Westward Expansion and Regional Difference5

Westward Expansion and Regional Difference5 - passed in the...

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Westward Expansion and Regional Differences Nation, slavery grow in new frontier At Seneca Falls, Cady Stanton gained national prominence as an eloquent writer and  speaker for women's rights.  She had realized early on that without the right to vote,  women would never be equal with men. Taking the abolitionist William Lloyd Garrison as  her model, she saw that the key to success  lay in changing public opinion, and not in party action.  Seneca Falls became the  catalyst for future change. Soon other women's rights conventions were held, and other  women would come to the forefront of the movement for their political and social  equality. In 1848 also, Ernestine Rose, a Polish immigrant, was instrumental in getting a law 
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Unformatted text preview: passed in the state of New York that allowed married women to keep their property in their own name. Among the first laws in the nation of this kind, the Married Women's Property Act encouraged other state legislatures to enact similar laws. In 1869 Elizabeth Cady Stanton and another leading women's rights activist, Susan B. Anthony, founded the National Woman Suffrage Association (NWSA), to promote a constitutional amendment for women's right to the vote. These two would become the women's movement's most outspoken advocates. Describing their partnership, Cady Stanton would say, "I forged the thunderbolts and she fired them."...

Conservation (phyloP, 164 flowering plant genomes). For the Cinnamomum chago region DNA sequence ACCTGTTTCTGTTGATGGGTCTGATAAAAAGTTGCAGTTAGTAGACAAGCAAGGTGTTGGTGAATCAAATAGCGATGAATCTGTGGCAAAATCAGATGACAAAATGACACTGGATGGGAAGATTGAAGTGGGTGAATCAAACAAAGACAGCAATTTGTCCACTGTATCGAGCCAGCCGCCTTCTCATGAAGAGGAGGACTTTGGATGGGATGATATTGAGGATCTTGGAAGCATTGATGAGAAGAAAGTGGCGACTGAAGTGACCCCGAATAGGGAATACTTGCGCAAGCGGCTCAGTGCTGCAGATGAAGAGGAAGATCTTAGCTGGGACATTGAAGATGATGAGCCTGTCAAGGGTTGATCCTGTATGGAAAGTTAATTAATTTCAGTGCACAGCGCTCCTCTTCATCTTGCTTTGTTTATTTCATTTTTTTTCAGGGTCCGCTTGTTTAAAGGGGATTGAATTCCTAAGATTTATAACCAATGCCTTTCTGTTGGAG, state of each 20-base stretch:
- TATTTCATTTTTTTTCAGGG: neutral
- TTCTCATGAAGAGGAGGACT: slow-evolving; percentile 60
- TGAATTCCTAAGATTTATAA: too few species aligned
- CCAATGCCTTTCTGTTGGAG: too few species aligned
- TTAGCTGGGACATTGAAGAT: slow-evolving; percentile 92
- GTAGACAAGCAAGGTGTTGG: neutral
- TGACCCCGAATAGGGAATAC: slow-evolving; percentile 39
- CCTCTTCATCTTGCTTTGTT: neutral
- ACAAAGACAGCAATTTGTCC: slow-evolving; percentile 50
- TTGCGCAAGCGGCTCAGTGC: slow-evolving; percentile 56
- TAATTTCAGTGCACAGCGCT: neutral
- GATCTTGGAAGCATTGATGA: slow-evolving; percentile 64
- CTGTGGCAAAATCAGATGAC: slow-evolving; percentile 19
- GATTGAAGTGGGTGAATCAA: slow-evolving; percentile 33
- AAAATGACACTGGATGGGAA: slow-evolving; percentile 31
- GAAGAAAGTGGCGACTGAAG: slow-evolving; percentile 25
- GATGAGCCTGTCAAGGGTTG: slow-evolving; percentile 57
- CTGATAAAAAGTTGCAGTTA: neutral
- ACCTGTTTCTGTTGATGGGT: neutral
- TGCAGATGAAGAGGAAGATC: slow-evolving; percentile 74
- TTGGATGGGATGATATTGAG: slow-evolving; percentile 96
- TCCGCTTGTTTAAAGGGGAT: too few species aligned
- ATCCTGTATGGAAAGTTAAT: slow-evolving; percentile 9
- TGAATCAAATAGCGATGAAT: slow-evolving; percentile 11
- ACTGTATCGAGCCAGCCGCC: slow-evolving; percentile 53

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This note was uploaded on 12/21/2011 for the course AMH AMH2010 taught by Professor Pietrzak during the Fall '10 term at Broward College.

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